WHAT IS ALIBI?
Imagine the cast of Who's Line Is It Anyway? playing Cards Against Humanity on the set of Judge Judy. That's Alibi. Check out some of the awesome gameplay footage below!
Alibi began as a school project that I later transformed into a self-directed co-op at Northeastern University.
The end goal is to get Alibi on retail shelves. The first step is to raise enough funds to print 500 Alibi decks - enough for all of you, my supportive backers, and enough for promotional copies to exhibit in retail stores.
Complete funding of this project will be used as evidence of this game's success in the gaming community. This data will prove invaluable in making for a strong sales pitch to companies as to why they should invest in putting this game on their shelves. This is why I need your help to make Alibi a reality!
Now, on to the game itself.
HOW TO PLAY:
One player is The Prosecutor; they are the judge, jury, and executioner. They are also the scorekeeper. The Prosecutor's job is to interrogate each suspect and dissect their alibis to determine who is most guilty. The remaining players are the suspects. The suspects are trying to make sure they don't have the most points of guilt at the end of the game. The player with the most points of guilt loses, the others win.
The following video contains language inappropriate for children.
Alibi is designed to be played by 3-5 players, one of whom plays as the Prosecutor. First, the Prosecutor picks a crime that was committed. Perhaps it was a murder? Or maybe someone stole his/her newspaper that morning? The Prosecutor then shuffles up the deck and deals out the opening hands. At the beginning of the game each player starts off with 3 cards. The game operates around a 24-hour clock and is played in rounds, starting with Round 1 at 11:00 (11 am). Round 2 is 12:00 (12 pm), Round 3 is 13:00 (1 pm), Round 4 is 14:00 (2 pm) and so on.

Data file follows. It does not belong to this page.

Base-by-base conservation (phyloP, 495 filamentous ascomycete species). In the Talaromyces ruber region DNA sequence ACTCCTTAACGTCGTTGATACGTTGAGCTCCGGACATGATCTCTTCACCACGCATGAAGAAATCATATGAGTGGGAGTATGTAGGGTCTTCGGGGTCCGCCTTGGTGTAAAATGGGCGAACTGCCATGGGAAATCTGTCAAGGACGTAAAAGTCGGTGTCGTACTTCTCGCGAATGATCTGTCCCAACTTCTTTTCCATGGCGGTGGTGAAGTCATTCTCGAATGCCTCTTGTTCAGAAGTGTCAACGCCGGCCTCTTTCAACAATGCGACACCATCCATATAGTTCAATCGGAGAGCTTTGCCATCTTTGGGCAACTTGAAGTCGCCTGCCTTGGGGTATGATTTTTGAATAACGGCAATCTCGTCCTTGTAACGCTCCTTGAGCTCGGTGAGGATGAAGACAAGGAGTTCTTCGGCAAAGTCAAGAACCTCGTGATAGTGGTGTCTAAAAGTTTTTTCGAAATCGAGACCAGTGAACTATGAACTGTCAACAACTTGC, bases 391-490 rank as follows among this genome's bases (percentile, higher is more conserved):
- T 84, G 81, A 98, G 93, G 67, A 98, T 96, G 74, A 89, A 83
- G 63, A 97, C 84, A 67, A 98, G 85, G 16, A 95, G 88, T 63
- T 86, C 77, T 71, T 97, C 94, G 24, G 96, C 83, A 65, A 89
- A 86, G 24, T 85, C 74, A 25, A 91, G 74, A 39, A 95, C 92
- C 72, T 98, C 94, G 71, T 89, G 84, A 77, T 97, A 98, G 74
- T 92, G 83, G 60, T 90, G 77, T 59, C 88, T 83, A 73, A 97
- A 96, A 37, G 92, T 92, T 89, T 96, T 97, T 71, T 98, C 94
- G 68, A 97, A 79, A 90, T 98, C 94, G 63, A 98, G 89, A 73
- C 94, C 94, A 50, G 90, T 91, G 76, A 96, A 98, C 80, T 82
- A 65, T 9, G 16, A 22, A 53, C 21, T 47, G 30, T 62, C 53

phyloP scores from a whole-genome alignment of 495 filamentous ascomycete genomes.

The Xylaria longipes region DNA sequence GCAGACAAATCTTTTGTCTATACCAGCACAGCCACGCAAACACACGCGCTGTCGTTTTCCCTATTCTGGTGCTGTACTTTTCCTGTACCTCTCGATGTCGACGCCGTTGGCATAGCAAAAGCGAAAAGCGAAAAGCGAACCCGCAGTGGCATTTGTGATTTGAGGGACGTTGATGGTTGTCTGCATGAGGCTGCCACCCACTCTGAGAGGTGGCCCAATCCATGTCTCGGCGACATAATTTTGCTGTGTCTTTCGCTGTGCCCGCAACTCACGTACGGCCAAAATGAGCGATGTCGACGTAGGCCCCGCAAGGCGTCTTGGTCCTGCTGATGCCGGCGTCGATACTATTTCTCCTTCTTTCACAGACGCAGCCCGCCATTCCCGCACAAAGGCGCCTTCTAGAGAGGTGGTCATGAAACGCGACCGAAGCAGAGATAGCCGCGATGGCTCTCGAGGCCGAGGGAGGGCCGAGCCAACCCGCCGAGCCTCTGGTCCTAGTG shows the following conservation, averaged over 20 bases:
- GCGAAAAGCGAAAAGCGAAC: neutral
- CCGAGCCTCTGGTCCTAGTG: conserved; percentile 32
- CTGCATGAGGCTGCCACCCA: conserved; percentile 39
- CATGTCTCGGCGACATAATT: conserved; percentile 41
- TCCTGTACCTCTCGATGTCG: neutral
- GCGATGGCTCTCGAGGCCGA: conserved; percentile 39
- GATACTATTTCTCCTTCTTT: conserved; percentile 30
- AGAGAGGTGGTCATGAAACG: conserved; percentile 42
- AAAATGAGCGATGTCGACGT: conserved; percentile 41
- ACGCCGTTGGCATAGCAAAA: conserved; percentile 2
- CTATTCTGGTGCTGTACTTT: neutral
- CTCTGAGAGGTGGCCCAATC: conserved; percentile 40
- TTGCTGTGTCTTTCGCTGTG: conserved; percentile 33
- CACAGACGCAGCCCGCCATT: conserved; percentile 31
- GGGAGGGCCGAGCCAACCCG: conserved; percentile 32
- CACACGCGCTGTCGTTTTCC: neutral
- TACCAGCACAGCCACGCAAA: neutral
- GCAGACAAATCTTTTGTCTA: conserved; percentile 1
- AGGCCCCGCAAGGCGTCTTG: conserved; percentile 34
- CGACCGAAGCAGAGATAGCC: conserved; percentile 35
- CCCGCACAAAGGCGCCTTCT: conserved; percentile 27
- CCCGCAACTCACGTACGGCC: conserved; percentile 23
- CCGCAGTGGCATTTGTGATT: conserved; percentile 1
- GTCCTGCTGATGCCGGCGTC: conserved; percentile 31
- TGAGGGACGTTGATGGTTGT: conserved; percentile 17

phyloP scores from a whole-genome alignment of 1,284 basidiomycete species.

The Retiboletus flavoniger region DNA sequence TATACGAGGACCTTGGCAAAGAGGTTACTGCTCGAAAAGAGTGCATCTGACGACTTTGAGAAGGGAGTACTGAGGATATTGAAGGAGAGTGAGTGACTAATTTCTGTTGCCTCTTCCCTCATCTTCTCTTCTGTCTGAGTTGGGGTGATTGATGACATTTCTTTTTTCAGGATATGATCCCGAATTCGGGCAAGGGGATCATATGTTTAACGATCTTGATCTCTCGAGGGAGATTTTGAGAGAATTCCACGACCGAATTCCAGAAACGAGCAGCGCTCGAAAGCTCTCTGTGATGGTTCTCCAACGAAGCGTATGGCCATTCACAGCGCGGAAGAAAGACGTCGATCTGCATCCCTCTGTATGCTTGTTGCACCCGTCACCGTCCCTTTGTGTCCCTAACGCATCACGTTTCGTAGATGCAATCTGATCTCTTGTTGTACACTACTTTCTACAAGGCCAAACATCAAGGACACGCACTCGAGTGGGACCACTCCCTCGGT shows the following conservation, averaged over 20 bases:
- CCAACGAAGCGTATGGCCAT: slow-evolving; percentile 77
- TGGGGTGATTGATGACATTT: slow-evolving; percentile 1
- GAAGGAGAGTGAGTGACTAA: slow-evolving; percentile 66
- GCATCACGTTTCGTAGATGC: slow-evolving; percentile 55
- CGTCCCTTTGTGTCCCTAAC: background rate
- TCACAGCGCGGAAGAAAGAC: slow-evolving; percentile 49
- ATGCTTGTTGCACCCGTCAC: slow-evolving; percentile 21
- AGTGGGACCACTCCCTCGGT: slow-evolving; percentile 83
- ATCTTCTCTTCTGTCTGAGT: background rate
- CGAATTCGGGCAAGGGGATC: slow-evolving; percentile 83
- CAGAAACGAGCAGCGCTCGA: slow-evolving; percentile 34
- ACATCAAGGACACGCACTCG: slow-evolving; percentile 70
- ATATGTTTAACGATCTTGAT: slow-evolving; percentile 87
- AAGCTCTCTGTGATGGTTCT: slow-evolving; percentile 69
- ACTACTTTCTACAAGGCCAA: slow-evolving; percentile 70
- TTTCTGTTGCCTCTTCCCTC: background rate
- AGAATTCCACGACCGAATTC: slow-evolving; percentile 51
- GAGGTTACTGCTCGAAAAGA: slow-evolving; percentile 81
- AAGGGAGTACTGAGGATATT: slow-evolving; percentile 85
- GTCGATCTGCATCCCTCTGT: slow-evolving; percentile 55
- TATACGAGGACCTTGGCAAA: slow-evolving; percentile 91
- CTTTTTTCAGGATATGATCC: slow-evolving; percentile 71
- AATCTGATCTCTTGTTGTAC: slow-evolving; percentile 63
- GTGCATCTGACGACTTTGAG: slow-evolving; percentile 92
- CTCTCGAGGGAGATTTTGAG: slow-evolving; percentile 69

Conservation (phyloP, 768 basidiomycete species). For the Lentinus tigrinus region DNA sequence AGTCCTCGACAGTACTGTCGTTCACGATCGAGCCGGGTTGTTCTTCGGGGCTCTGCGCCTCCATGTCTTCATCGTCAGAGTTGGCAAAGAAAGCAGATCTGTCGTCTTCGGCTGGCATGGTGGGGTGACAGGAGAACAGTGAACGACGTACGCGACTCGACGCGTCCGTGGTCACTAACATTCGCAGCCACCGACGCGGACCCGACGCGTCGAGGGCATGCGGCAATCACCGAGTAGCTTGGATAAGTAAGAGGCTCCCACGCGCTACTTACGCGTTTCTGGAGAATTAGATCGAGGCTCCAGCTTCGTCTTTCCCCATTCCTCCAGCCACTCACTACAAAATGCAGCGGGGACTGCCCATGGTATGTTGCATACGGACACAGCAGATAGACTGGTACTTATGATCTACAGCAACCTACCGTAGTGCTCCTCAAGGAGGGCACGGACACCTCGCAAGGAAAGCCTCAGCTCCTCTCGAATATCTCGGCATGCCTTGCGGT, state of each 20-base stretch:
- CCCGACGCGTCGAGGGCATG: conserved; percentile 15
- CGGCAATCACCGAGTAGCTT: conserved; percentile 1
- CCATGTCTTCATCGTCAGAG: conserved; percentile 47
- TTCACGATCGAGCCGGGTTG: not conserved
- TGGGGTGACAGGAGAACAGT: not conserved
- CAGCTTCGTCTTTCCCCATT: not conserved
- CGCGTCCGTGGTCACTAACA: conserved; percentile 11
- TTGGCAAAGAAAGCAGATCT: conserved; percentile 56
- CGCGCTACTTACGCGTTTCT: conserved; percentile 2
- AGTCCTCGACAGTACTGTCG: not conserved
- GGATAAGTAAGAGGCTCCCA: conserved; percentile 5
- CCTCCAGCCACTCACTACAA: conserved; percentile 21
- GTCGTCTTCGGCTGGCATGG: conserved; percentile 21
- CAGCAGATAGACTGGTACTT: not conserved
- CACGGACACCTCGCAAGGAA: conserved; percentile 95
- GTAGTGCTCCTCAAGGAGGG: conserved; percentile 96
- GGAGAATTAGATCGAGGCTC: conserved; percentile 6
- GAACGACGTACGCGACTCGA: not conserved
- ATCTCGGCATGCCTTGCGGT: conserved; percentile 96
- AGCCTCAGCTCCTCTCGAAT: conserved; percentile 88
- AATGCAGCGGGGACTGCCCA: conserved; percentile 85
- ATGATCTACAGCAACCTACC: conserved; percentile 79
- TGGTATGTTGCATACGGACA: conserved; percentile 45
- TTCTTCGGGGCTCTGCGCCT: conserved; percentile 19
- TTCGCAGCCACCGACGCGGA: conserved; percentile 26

At the beginning of their turn each player draws a card, plus any additional cards earned from Divine Alibis.
The Prosecutor asks the first suspect, the player to his/her left, for their alibi of where they were at 11:00 (11 am). The suspect then draws a card and chooses which Alibi to play for the Prosecutor. This process goes clockwise until each suspect has given an Alibi for that hour. Each round is a new hour, so that Round 2 is at 12:00. The first suspect also rotates clockwise each turn, so that player one starts Round 1, player two starts Round 2, and so on. Players must end each round with 3 cards in their hand and must draw/discard accordingly. When there are no more cards in the deck players no longer discard.
There are two types of cards, Alibis and Slams.
Alibi Cards are played by the suspects to formulate an innocent, believable story for the Prosecutor. When the Prosecutor asks where a suspect was, that suspect plays an Alibi card which states where they were, what they were doing, and who they saw. There are three different Alibi cards:
- Typical Alibis (Blue) - A Typical Alibi could be the truth or a lie, but that's up to the Prosecutor to decide. It may conflict with other alibis and has no other effect.